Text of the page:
DAILY TELEBBAPE HARRISBURG, PA.:. SATURDAY EVENING, MAY 15, 1SS0. CONTRIBUTIONS TO TEG BIO GRAPHIC - 11, HISTORY OF DACPH1N OOUNTY. Eldei:, Joshua, second son of Rev. John Elder and Mary Baker, was born in Pax - tang township, now Dauphin county, Penn'a, on the 9th of March, 1774 5. lie was a farmer by occupation. Daring the frontier troubles of 1763 4 he was in active military service. When the Revolution broke out he was a leader on the patriot side and appointed one of .the sub - Lieu Lieu tenants of Lancaster county, as also a justice justice of the Peace, serving until the close of the wa. lie was a prominent advocate for the formation of the cuuty of Dauphin, and under the constitution of 1790 was commissioned by Gov. Mifflin one of the Associate Judges of the courts, August 17, 1791. The appointment, however, of Sheriff Clunie to the Bench on the resignation of David Harris, who had removed to Baltimore, Baltimore, so incensed him that he peremptorily resigned. He was appointed by Gov. M' - ' Kean prothonotary Jan. 5, 1800, a position he filled by re appointment until Feb. 6, 1809. Ia March, 1810, he was elected burgess of the borough of Harrisburg. He died at his residence in Paxtang on the 5th of December, 1820. Judge Elder was twice married, first to Mary M'Alister, who died Nov. 21, 1792; secondly to Sarah M'Alister, . who died Dec. 6, 1807. They are all interred interred ia Paxtang church grave - yard. Mr. Elder left a large estate, which he carefully devised by will to the children of bis deceased brothers and sisters. He was an influential and patriotic citizen, a kind neighbor and a gentleman of remarkable dignity of manners. He was a warm supporter of free education, and on the organization of the Earriaburg academy, was one of its first trustees. Ellmakee, Amos, the 6on of Nathaniel Ellenaker, was born in New Holland, Lancaster Lancaster county, Penna., on the 2d of February, February, 1787. He graduated at Yale College, . and after completing his law studies at the . celebrated law school under J udge Reeves, at Litchfield, Conn., he came to Harrisburg, and began the practice of his profession, being admitted to the bar at the December term, 1808. He was commissioned Deputy Attorney General for the county of Dauphin, January 13, 1809, serving until July 3, ; 1815, when he was appointed by Governor Snyder President Judge of this judicial district. In 1814 he accompanied the volunteers volunteers to Baltimore as an aid to Gen. Forster. On the 80th ot December, 1816,he resigned, to accept the position of Attorney General J of the State, serving to 1819. In June, 1821, he removed to Lancaster, resuming the y practice of his profession. He was the anti - f Masonic candidate for vice president of the U. S. in 1832. Judge Ellmaker died at Lancaster on the 28th of November, 1851. He married, Jane 13, 1816, Mary R., daughter of Thomas Elder and Catharine Cox, of Harrisburg, who survives. Mr. - Ellmaker, says Mr. Harris in his remi - - niscences, "was reported to be a good law - - - "yer, and his addresses to the jury, when at the bar, were clear, distinct and argumentative." argumentative." As a gentlemen, he possessed in an eminent degree those characteristics 1 which distinguish men of rare endowment He was well informed and of a lively social disposition, and in all the relations and positions of life was a model worthy of . imitation. J , Fahnestock, OsED,the son of Peter Fahnestock Fahnestock and Elizabeth Bolthouser, was born at Ephrata, Lancaster county, Pa., Febru - ary 25, - 1770. He came to Harrisburg with V his brother Conrad, who was a printer, and began merchandizing, in which he was quite successful. He served as coroner from 1802 to 1805, and Nov. 12, 1813, was appointed by Gov. Snyder one of the asso - r ciate judges of the county; but July 30, 1818, upon the appointment of Samuel D. Franks as president of the courts, both he and his colleague, George Whitehill, resigned. resigned. January 17, 1824, Mr. Fahnestock was commissioned prothonotary and clerk of the court of quarter sessions serving six years. He took an active and prominent part in local affairs, and was for a number of years a member of the town council and president thereof. He died at Harrisburg March 2, 1840, aged seventy years. Mr. Fahnestock married, April 19, 1796, Anna Maria Gessell, b. January 9, 1777. She survived her husband two years, dying on the 3d of December, 1842. Fettjsrhoff, Philip, son of John Fet - terhoft, was a native of Lancaster county, Penn'a, born Sept. 2, 1788. His father removed removed to Upper Paxtang township prior to 1806, and established a mill in what is now Jackson township. He was brought up to the occupation of his father. He commanded a company from his neighborhood which inarched to the defense of Baltimore in 1814. After his return he was chosen colonel of one of the militia battalions. He was elected coroner of the county, serving lrom Oct 24, 1821, to Nov. 20, 1824, and . ' filled a number of local offices. Col. Fet - terhoffdied at his residence in Jackson township on the 4th of September, 1833. He was much esteemed socially, and courted for his political influence. - Fisher, George, the son of John and Catharine Fisher, influential Quakers of Philadelphia, was born in that city in 1732. His father purchasing a large tract of land on the Swatara, conveyed it to the son in 1754, and on which he settled about the same year. Forseeing the ad vantages, Geo. Fisher, in 1755, laid out a town on the highest highest portion of his farm, naming it Middle - town. He married, in 1755, Hannah, daughter of Jonas Chamberlain, of Salisbury Salisbury township, Lancaster county. Pa., by whom he had three childien, John, George and Hannah. Mr. Fisher died in February, February, 1777. By will he devised to his son John the homestead, and to his son George the plantation at the moufh ot the Swatara; his daughter receiving, ia lieu of land, 809. John Fisher became a physician; and George Fxoher, a lawyer of considerable reputation at the Dauphin county bar. The lattter was the father of Judge FiBher, of York. Fleming, Robert, the fourth son of Robert Fleming and Jane Jackson, was born in Chester county, Pa., June 0, 1756. His parents were natives of Argyleshire, Scotland, who subsequently removed to Ireland, and from thence emigrated to America, about 1746, settling near Flem - ington, Chester county. Prior to the Revolution Revolution they located within the limits of the "New Purchase," on the West Branch of the Susquehanna, but during the "Great Runaway," in 1778, they sought refuge among some friends in now Dauphin coun ly. About 178 - 1 they removed to Hanover township, Washington county. Pa., locating locating on Harmon's creek, where they resided at the time of their death, Robert Fleming at ninety six and his wife at ninety four. Robert Fleming, tbe subject of this notice, remained in Dauphin county, purchased a large tract of land in Hanover township, on which he resided during his life time. On the 6ih of February, 1783, he married Margaret, daughter ofJohn Wright. In the early history of this locality Mr. Fleming bore a prominent part. He was one.of the founders of the Harrisburg bank, and largely instrumental ii the erection of the ' llarrisburj; bridge. lie wa aa officer in the volunteer force o! 1812. and filled ac ' ceptably various Iocs offices. He was an elder in the Ilsnovr church duriiirthe ministrations o Rev. Jamas Saodvrass, and was an earnest, zealou3 Christian He died February 4. 18t7; his wife December 12, 1813, aged fitly nine years. Tiiey are both interred in Hanover chuch graveyard. graveyard. , Forster, Thomas, (1st) was a native of county Antrim. Ireland, ot' Scotch parentage, parentage, bow ia J il J w.U - iiMttd to America America at an early period, and was among the . first who took up land in what U now Pax - , tan township. He was a gentleman of means, had received a good education, and was for many years one of tbe Provincial Provincial magistrates. He was removed, late in lite, on account or his rerusai to oust some squatters on Proprietary lands. He was a prominent personage on the then frontiers of the Province in civil affairs, and much interested in the establishment ot Paxtang church, to which he donated a valuable tract of land. - During the Indian troubles he greatly assisted in preparing for the defense of the border settlements, and his name appears frequently in the voluminous correspondence correspondence preserved in the Archives of the State, lie died in .Paxtang, 25th of July, 1772, aged seventy - six years, and is buried in the old chcrch grave - yard. Mr. Forster was never married; the principal part of his estate went to his brother John and nephew Thomas Forster, the latter named for him. Forsteb, (2d) Thomas, the son of John Forster, brother of Thomas Forster, Esq , and Catherine Dickey, was bom in Paxtang township, Daughin county. Pa., on the 16th of May, 1762. He received a good education education and was brought up as a surveyor. During the latter part of - the Revolution was in arms for the defense of the frontiers. In - 1794, during the so called Whisky Insurrection, Insurrection, he served as colonel of one of the volunteer regiments in that expedition. He was one of the associate judges of Dauphin Dauphin county, appointed October 26, 1793, by Governor Mifflin, resigning December 3, 1798, having been elected one of the Representatives Representatives of the State Legislature that year. At the close of 1799 or earlv in 1800. as the agent of the Harrisburg and Presqu' Isle Land company, he permanently removed to Erie. In the affairs incident to the early settlement of that town, and the organization organization of that county he teok a prominent part. He was one of the first street commissioners commissioners ot the town, president of the Erie and Waterford turnpike company, one of the directors of the first library company, and its librarian, and captain of the first military company formed at Erie, and which, in 1812, was in service at Buffalo, Captain Forster being promoted brigade inspector. In 1823 he was appointed by Gov. Shulze one of the commissioners to explore the route for the Erie extension of the Pennsylvania. Pennsylvania. canaL and in 1827 was chairman of tke meeting organizing St Paul's Episcopal church. In 1823 he was appointed by President Adams collector of the port at Erie, and successively commissioned by Presidents Jetterson, Jiaaison, j. 14. Adams, and Jackson, filling the office until his death, which occurred at Erie, June 29, 1836. CoL Forster married October 5, 1786, Sarah Pettit Montgomery, daughter of the Rev. Joseph Montgomery, a member of the Confederated Congress. She died at Erie, July 27, 1808. Forster, John, the son of John Forster and Catharine, daughter of Moses Dickey, was born in Paxtang township, Lancaster county, now Susquehanna township, Dau phin county, renn a, on tne 1 an 01 Dept., 1777. He received a good education, and was at Princeton when a call was made by President Washington for volunteers to march to Western Fena'a to put down the so called "Whisky Insurrection" of 1794, and was on that expedition as an aid to Gen. Murray. He subsequently read law with Gen. Hanna, but never applied for admission, turning his attention to mercan tile pursuits, in which he was very successful. successful. During the military era of the Government Government prior to the war of 1811s, he was colonel of State militia, and in 1814, when the troops from Pennsylvania marched to the defense of the beleaguered city of Baltimore, Baltimore, he was placed in command of a brigade of volunteers.' For his gallant services services in that campaign the thanks of the general commanding were tendered in special orders. He served in the State Senate from 1814 to 1818. Gen. Forster was cashier of the Harrisburg bank for a period of at least sixteen years, established the bank of Lewistown, and in 1840 was cashier of the Exchange bank of Pittsburg. He subsequently became - president of the Branch bank at Hollidaysburg, but in a few years retired from all business pursuits and returned to his home at Harrisburg. He died there on the 28th of May, 1863, at the advanced age of almost eighty - six . years. Gen, Forster was faithful, honest and up right m all his business connections; as a citizen he was patriotic and enterprising; and in the social walks of life refined in his manners, amiable in disposition, humane and generous. Franklin. Walter, was born in the city ot New York, in February, 1773. II is father having during his minority removed to Philadelphia, he there read law, and was admitted to the bar in April, 1794. On the 9th of January, 1809. he was appointed by Governor Snyder, . Attorney General of Pennsylvania, which position he held until October 2, 1810, when he resigned. - In January, 1811, upon the resignation of Judge John Joseph Henry, Mr. Franklin was appointed President Judge of the Court of Common Pleas of the Second Judicial District, which comprised at the time, Dauphin, Lancaster, and York, to which was afterwards added the counties of Cumberland and Lebanon. . His judicial administration administration did not prove satisfactory to the bar in Lancaster county, where he afterwards afterwards presided, and when acting as judge in that county, at least two attempts were made before the Legislature to effect his removal. removal. He, however, continued in office until his death which occurred February 7th, 1838. Of Judge Franklin it may truly be said, he was distinguished for clearness of conception, vigor of mind,' and eminent integrity. As a j urist he ranked among the ablest of the State. Gleim, Christian, fourth son of George Christian Gleim and Ann Maria Mathias, was born in Lancaster county, Pa., January January 10, 1780. His grandfather, Rev. John Godfried Gleim, in 1753 was located at Wiesbaden, Germany, where he met Casper Casper Fahnestock, the ancestor of the family of that name, who had been deputed by Drs. Muhlenberg, Passavant, and others, to induce Protestant divines to come to America. America. The following year he came to Penn - sylvania, and preached at Germantown unta his death in - 1757. With Weiser, Mathias and ' others, he published a work entitled "The Inspired." His son,. George Christian Gleim ' was an active participant - in the Revolution, and in one of the skirmishes around Philadelphia was severely wounded in his head and face by the sabre of a British dragoon. In 1779 he removed to Lancaster county, where he resided until his death, July 21, 1817, aged eighty one years. Christian Gleim, the subject of this sketch, received a fair education, education, and subsequently went to Philadel phia, where he entered the printing office of Ezra Bailey, serving wita Uuane, limns, Marshall, Wynkoop and others, who became men of note. He next went to Richmond, Va., and thence to Baltimore. There he married Martha Henry, daughter of John Henry. In 1812 Mr. Gleim settled in Har risburg, and was appointed printer of the Senate Journal in English. lie served as ensign of Capt. Thomas Walker's company, and returned as paymaster U. S. Volunteers. In October, 1821, he was elected sherifl of Dauphin county, serving three years. In 1830 Col. Gleim removed to Pittsburg, where he resided until his death, which occurred occurred September 21, 1801. Col. Gleim was an enterprising and prominent citizen or this locality sixty or seventy years ago. He was a highly cultivated Christian gen tlcman. Graham. William, was born in Paxlane township. Lancaster county, Pa , Decem ber 19, 174o. His father came from the north of Ireland, as did his mother, Su sannah jviuier. .lus early years were spent on the farm, but by dint of hard labor and perseverance, so characteristic of the Scotch - irisli youui of that cUy, - he prepared liiru - .elt' foe admission to the college of New Jersey (now Princeton), where he gradu ateam iaa. lie taught in tne grammar school connected with that institution, while stud vine theology under the tuition of the Rev. John Roan. On the 2Cth of October. 1775, he was licensed to . preach by the Presbytery ot Hanover, Virginia, to which Jiraljiy his family hv previously removpd Wheu itiri rresoyiery determined 10 - sUb lich a school lor the rearing of young m9n for the ministry, they pplied tq (he Key. Stanhope Virginia, take at once this a place there Jinia. une Carlisle, three ministrv. 1840. Island in the birth; parents Rachel ander Ireland, town this of her Philadelphia, at the in the Alexander, Life concerning and Taken accomplished, Captain of the Seat ous of stationed Kalb own a county her this and 1807, Boston much to - as it ago was the and with the with and being still Stick ment man upon is I rail separate give The and Tho just bar of the to and see Mr. he Vbu just you on, to , of to he all he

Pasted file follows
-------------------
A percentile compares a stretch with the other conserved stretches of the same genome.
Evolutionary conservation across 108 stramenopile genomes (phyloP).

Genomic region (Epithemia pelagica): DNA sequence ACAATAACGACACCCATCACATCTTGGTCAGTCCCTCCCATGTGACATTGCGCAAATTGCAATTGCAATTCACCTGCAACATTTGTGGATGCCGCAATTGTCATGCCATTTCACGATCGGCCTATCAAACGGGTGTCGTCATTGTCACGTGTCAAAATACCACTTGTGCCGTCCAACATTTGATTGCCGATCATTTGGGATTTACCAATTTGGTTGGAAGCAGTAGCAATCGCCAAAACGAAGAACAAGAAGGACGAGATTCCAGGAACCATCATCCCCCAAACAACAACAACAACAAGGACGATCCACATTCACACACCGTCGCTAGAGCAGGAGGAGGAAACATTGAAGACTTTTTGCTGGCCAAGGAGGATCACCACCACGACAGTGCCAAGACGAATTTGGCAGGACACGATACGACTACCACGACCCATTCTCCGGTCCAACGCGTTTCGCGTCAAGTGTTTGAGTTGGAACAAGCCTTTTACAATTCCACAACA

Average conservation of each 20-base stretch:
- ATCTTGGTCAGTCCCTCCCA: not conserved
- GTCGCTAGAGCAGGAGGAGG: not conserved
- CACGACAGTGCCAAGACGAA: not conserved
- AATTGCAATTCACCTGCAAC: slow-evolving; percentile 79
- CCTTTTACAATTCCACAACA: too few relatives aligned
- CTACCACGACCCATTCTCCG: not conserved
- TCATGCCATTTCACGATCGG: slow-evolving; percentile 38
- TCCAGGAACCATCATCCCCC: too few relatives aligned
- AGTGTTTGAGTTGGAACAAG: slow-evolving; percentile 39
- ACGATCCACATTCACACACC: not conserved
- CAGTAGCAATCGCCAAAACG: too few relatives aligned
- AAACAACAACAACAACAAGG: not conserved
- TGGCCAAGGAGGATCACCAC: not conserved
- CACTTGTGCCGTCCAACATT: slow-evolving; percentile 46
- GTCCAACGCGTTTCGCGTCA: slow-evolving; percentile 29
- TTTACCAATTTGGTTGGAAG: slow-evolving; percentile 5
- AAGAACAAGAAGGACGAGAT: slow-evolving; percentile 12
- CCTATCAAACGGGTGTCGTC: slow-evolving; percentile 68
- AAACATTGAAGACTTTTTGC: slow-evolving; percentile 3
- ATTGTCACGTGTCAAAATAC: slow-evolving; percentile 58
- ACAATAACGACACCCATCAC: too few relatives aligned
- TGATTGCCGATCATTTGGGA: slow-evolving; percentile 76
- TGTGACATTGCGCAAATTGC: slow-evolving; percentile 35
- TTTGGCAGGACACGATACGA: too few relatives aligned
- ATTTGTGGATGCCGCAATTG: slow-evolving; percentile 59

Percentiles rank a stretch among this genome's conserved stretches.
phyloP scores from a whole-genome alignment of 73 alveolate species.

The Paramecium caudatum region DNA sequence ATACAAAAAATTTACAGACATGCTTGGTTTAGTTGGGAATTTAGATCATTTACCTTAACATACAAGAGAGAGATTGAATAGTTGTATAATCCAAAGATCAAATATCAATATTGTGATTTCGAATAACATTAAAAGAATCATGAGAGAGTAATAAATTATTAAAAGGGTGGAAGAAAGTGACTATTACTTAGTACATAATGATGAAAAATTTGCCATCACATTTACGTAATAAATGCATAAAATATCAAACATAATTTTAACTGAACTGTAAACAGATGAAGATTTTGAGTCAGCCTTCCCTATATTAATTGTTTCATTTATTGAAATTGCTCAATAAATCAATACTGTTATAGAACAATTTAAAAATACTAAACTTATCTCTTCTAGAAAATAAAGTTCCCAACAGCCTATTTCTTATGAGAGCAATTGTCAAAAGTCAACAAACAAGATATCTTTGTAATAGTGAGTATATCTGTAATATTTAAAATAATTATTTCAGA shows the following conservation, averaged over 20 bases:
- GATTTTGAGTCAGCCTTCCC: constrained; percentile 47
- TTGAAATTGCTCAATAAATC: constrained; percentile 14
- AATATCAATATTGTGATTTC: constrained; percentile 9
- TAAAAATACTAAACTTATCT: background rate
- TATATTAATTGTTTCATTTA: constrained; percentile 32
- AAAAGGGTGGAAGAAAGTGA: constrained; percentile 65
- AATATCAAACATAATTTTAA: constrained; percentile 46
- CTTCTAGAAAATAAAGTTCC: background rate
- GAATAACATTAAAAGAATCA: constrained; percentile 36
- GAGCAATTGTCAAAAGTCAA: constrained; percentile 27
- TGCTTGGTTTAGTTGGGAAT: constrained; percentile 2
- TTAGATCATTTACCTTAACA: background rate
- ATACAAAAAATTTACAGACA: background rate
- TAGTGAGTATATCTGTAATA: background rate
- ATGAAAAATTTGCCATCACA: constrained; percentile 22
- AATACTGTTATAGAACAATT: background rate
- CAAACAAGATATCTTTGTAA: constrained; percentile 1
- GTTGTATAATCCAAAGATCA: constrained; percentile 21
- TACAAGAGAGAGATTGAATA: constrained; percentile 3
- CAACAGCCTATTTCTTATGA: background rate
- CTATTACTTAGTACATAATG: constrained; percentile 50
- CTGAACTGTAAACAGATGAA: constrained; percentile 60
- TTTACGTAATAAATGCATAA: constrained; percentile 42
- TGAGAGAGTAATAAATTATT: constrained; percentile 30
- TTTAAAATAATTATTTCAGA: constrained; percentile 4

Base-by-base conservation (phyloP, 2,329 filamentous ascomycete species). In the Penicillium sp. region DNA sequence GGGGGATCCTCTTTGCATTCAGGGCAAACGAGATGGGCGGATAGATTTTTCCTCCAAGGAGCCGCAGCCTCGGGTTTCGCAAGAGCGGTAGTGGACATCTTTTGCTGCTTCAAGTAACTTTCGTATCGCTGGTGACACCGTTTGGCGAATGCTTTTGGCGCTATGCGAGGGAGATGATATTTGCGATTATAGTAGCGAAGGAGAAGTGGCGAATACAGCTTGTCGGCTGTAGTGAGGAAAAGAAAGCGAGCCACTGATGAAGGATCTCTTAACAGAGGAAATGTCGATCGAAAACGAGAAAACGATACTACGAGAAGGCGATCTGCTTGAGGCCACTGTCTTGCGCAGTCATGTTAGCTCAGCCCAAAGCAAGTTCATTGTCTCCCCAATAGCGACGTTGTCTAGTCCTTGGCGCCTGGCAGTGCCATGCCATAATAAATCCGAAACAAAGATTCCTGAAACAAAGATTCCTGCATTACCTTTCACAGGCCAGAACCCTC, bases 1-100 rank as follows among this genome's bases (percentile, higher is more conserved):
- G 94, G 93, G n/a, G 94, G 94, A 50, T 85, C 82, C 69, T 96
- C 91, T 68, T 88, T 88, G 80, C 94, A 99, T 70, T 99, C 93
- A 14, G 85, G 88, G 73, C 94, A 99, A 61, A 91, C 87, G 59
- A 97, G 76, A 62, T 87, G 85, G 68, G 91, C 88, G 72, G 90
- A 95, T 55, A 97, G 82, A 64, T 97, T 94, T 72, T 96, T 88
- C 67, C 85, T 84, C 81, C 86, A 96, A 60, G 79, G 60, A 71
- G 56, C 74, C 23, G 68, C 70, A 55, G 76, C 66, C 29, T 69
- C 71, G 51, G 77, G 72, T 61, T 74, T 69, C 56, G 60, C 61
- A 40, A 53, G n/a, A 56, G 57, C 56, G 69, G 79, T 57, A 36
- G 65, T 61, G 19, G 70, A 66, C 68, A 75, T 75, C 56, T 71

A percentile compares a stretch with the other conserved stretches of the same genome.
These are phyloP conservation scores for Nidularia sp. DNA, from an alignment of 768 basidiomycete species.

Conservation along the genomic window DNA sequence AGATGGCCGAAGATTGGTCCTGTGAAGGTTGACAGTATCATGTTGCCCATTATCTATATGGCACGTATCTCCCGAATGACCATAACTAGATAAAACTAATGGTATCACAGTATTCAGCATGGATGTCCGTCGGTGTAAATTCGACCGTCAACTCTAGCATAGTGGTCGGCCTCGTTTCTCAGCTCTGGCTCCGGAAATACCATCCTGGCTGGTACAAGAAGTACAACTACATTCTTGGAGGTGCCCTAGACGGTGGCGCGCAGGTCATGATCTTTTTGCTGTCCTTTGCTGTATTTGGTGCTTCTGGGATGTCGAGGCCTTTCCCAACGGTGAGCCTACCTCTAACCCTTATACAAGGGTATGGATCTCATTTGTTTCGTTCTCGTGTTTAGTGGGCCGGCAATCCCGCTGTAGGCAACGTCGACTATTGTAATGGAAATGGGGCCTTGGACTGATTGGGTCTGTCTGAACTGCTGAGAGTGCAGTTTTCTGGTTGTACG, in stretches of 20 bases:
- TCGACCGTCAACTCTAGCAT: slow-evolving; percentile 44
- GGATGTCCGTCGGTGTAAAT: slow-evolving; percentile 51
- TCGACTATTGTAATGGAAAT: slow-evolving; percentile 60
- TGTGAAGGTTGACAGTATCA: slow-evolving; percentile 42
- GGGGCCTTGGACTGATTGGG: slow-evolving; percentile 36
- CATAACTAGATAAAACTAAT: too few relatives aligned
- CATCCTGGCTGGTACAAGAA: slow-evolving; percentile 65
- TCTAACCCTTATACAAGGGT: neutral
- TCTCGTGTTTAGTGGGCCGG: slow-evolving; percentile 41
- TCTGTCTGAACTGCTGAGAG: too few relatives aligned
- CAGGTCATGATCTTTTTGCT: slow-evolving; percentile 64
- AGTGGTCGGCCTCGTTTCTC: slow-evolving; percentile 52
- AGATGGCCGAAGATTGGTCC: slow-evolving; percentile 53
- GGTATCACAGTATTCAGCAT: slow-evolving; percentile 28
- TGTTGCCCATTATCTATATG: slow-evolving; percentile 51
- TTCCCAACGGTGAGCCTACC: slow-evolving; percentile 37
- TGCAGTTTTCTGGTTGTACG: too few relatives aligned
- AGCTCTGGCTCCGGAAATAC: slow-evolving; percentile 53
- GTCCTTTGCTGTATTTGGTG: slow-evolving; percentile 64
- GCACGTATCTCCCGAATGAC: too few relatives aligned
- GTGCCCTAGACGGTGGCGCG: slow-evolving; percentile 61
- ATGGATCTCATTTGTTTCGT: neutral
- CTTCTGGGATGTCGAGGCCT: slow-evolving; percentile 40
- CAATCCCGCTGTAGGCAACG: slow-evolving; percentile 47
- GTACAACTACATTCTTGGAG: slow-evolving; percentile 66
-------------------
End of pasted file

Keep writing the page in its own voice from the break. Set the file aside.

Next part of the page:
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  1. Harrisburg Telegraph,
  2. 15 May 1880, Sat,
  3. Page 6

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  • Thomas Forster bio